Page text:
I thought it would be interesting to talk about creating your own art librarianship track when your program does not offer one. Many MLIS programs offer dual-degrees, certificates and specializations in various areas but unfortunately art librarianship is not always one of the options available. So, if you are not in a program that gives you the opportunity to follow a ready-made path towards art librarianship, how do you create your own? How do you pick which courses to take?
I think a good starting point is looking at the schools that do offer certificates or specializations in art librarianship to find out the kinds of classes that are included in their curriculum. The School of Informatics and Computing at Indiana University in Bloomington offers a dual-degree program and a specialization for those interested in becoming an art librarian. The School of Information and Library Science at the Pratt Institute also offers a dual-degree program in Art History and Library and Information Science. By glancing over the curriculums provided for these two programs and others like them you could gain a pretty good idea of the kinds of courses you might want to considering making a part of your plan of work. Courses that seemed central to these programs included ones that covered metadata, digital libraries, and humanities reference.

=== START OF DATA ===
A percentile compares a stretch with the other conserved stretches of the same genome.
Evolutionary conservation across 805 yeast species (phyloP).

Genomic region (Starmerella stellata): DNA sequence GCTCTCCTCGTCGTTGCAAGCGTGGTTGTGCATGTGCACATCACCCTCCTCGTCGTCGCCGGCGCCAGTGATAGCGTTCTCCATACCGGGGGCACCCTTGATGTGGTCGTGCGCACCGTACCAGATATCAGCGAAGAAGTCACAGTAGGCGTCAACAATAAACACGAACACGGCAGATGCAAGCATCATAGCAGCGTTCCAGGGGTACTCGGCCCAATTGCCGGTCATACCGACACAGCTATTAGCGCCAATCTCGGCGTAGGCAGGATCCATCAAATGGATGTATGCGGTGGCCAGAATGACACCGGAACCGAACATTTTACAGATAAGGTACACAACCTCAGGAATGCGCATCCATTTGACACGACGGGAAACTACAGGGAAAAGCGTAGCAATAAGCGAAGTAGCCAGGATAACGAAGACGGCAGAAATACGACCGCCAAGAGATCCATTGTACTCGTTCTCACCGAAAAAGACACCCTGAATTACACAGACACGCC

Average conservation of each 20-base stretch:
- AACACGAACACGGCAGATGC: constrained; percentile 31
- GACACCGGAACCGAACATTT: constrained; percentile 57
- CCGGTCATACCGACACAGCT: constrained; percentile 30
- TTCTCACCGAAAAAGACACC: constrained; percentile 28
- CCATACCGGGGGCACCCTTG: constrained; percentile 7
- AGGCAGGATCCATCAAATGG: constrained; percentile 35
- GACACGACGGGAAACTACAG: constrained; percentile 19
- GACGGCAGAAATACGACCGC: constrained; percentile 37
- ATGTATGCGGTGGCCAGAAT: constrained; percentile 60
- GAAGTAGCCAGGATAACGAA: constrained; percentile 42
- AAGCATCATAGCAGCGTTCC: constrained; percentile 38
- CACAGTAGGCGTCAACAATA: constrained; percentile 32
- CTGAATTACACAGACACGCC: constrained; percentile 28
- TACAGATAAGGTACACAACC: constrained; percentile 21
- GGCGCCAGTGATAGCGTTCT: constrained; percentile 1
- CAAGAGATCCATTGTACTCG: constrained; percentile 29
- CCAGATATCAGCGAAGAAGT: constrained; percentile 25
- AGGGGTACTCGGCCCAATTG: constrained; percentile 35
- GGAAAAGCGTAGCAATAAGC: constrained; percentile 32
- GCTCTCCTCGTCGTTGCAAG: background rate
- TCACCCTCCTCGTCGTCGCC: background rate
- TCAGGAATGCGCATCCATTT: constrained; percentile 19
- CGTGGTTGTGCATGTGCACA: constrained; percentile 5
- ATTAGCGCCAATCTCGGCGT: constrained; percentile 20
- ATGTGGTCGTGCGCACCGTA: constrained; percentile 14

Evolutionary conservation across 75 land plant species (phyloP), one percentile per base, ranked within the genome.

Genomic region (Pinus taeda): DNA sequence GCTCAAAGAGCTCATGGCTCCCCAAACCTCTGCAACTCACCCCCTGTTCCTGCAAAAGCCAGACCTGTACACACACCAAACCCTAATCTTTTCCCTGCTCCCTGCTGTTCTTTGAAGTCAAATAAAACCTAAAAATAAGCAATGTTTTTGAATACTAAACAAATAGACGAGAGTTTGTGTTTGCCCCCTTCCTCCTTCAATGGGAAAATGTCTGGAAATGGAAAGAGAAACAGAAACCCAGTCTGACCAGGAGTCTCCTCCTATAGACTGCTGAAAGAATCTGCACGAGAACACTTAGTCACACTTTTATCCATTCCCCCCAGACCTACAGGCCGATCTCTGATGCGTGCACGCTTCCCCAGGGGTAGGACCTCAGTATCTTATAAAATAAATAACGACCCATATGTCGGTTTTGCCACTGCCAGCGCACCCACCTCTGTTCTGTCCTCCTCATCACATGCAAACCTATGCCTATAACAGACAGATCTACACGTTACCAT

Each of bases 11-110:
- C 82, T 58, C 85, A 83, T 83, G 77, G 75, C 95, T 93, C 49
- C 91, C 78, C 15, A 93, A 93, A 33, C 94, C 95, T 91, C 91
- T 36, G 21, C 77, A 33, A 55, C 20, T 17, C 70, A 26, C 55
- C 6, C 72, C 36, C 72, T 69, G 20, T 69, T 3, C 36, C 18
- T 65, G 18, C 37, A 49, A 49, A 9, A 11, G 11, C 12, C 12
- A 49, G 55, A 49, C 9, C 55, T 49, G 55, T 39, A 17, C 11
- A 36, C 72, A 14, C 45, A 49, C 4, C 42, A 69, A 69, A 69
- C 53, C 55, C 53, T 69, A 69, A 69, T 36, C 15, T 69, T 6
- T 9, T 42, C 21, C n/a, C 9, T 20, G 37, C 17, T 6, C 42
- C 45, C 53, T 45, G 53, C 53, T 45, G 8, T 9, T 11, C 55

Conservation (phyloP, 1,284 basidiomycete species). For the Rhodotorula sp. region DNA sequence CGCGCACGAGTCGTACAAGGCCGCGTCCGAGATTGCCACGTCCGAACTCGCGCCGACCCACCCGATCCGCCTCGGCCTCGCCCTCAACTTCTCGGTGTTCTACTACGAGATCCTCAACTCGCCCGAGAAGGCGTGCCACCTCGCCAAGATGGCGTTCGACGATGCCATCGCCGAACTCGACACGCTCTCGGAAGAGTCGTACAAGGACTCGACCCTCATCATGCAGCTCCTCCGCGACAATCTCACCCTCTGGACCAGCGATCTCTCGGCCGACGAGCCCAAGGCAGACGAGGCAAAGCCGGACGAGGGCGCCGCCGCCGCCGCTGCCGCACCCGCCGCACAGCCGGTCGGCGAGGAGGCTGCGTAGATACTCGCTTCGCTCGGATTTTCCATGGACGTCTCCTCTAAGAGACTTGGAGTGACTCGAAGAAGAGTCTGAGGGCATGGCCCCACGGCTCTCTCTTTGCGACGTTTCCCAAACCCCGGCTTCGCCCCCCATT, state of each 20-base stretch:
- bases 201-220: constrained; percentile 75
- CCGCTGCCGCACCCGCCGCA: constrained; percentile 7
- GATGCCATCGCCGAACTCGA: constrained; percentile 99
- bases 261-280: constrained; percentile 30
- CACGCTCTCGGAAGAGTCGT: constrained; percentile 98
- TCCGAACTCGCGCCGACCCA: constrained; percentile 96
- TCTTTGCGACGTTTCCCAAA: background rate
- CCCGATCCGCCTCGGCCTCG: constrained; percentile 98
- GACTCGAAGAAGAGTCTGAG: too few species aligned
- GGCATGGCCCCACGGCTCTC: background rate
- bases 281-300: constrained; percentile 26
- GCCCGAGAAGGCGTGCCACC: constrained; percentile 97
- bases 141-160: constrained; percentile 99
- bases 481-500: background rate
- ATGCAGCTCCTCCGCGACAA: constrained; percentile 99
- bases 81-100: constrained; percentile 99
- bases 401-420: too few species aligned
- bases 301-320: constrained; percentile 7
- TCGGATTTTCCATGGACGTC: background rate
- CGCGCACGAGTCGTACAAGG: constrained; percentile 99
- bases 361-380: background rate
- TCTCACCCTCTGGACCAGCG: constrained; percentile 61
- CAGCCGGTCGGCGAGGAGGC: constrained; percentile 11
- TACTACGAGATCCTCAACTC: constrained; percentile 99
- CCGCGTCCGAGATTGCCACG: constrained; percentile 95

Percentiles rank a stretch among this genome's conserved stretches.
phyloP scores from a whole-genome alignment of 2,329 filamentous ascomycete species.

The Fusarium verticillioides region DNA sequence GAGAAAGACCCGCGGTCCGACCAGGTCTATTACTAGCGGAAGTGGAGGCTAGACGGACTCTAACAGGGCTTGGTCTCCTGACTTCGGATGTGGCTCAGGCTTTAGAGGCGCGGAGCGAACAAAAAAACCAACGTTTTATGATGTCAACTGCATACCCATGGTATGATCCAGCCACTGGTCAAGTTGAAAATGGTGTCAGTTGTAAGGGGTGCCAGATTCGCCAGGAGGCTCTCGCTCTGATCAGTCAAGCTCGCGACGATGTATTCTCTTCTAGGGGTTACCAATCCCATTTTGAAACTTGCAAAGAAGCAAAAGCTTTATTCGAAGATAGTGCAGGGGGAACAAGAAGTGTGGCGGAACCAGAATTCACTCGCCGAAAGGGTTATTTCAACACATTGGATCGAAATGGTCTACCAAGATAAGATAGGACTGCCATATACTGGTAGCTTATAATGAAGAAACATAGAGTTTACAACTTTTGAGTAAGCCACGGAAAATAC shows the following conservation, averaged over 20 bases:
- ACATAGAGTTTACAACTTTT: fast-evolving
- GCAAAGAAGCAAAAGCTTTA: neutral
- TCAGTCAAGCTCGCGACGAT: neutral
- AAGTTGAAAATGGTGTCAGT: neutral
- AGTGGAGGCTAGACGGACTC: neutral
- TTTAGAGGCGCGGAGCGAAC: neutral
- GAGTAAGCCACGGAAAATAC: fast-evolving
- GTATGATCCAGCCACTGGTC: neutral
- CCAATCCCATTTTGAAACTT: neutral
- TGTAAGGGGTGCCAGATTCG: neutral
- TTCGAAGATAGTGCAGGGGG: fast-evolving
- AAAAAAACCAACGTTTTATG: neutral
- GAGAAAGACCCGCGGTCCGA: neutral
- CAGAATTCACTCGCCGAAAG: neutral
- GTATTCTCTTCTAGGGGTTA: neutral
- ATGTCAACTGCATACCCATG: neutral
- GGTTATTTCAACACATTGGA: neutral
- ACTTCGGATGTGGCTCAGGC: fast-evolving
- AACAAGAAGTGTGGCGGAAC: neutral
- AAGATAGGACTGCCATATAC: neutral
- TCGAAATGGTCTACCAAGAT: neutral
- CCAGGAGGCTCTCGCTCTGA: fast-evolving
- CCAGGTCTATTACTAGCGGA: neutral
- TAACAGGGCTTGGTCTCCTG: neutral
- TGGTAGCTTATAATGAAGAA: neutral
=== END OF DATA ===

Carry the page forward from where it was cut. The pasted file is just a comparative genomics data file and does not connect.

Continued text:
It might also be worth looking into educational opportunities outside of your program that will help you on your way to becoming an art librarian. A good place to start would be with ARLIS/NA’s webinars that cover a variety of important issues in art librarianship. There are also MOOCs; Harvard’s Extension School for example offers free courses on a variety on art, humanities, and museum studies that may help to deepen your knowledge of the field.
What about you? Are you in a program that offers an art librarianship track or have you had to create your own? What kinds of courses do you think are important? Any other comments/thoughts/advice?